The Internet is a global platform; billions of people browse for information, entertainment, and communication purposes, and if your business or site depends on a diverse audience, you need to be able to speak to them. You also need to help Google properly index your site so that visitors can find you. When handling content that has to be translated into different languages, make sure to get familiar with the ‘rel=alternate hreflang=x’ tag.
What is ‘rel=alternate hreflang=x’?
Your site may be multilingual, or translated into several different languages; it can be multi-regional, targeting different geographic areas; or it could be both. A site designed for UK readers and French readers, for instance, would have a version for each language and region. You may also have pages that are in the same language, say English, but have regional differences for readers in the UK or in the US.
This tag helps search engines (Google) return the right version for searchers, whether your site is fully translated or has these regional differences in content. There are a few ways you can do this:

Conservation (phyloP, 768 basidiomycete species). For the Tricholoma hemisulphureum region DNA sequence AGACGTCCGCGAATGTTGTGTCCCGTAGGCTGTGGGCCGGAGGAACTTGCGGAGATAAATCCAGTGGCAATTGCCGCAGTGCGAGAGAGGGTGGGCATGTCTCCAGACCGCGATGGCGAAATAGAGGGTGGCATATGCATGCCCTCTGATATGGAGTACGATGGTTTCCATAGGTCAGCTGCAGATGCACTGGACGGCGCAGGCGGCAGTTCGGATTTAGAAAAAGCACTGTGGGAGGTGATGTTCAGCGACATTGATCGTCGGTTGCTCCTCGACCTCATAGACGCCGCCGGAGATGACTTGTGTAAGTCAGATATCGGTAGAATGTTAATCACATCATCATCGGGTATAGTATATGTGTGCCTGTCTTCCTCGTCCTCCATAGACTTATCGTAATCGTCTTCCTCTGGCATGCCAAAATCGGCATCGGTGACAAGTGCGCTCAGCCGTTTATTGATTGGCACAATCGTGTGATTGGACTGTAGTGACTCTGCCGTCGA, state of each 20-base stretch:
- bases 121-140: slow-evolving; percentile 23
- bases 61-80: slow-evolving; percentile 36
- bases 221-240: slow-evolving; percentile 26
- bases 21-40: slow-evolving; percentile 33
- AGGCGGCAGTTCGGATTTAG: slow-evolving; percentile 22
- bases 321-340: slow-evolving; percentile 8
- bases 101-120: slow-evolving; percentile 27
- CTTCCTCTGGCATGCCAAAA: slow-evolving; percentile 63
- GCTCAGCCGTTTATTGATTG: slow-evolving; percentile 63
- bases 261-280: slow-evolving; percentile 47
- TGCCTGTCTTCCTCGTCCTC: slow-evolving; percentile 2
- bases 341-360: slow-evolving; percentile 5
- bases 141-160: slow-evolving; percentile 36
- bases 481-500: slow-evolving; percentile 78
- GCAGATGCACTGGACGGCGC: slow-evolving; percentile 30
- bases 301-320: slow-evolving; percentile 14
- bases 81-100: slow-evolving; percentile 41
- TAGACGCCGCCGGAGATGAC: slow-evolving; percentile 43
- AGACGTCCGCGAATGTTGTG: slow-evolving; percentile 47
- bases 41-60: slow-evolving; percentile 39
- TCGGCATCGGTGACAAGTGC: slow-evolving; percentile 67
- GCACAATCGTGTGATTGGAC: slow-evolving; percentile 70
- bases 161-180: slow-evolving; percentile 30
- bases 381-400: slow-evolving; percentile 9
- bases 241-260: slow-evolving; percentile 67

- HTML link. Say our site is: http://www.seoisawesome.com, and we want to translate it into French. We could add a link element to the HTML section so it would look like this: <link rel=”alternate” hreflang=”fr” href=http://fr.seoisawesome.com//>
- HTTP header. For a PDF or non-HTML file, you can use a header like: Link: http://fr.seoisawesome/; rel=”alternate”; hreflang=”fr”
- Sitemap. If you don’t want to mark up your content, you can put this information into the sitemap.
If we were offering a site in English for readers in Great Britain, Ireland, Australia, and the United States, we would likewise indicate which versions readers should see. For example: <link rel=”alternate” hreflang=”en-us” href=”http://en-us.seoisawesome.com/page.html>
The hreflang tag helps Google provide readers with the best version of your website. This is a must for international sites. For more information on using the tag, check out Google.